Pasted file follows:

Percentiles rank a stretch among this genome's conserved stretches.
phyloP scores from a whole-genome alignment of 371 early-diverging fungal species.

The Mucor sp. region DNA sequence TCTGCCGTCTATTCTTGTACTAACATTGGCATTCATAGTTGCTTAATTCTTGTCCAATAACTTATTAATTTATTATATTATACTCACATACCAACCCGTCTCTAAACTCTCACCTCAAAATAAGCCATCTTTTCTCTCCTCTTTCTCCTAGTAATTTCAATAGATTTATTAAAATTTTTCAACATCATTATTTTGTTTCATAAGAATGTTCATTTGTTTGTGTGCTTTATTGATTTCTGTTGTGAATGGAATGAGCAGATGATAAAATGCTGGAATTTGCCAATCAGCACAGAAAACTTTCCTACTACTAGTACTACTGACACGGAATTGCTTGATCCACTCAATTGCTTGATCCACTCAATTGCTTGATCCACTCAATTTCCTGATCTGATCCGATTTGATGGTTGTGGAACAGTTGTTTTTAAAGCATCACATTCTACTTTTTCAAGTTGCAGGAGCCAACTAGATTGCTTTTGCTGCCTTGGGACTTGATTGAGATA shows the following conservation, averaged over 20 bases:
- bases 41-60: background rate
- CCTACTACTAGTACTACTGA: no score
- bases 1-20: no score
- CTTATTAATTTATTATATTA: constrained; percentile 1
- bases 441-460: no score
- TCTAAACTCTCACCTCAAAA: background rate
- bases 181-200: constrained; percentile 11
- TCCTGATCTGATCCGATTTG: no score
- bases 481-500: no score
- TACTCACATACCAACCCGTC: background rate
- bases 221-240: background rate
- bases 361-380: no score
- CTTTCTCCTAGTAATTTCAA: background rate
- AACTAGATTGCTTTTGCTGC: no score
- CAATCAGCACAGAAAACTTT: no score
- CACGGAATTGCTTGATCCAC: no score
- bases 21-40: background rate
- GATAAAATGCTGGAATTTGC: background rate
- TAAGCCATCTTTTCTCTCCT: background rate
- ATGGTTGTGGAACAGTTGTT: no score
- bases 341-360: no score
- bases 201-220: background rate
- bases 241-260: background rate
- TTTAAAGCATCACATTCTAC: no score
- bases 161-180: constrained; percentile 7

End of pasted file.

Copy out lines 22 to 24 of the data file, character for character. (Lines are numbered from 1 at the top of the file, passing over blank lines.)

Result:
- TAAGCCATCTTTTCTCTCCT: background rate
- ATGGTTGTGGAACAGTTGTT: no score
- bases 341-360: no score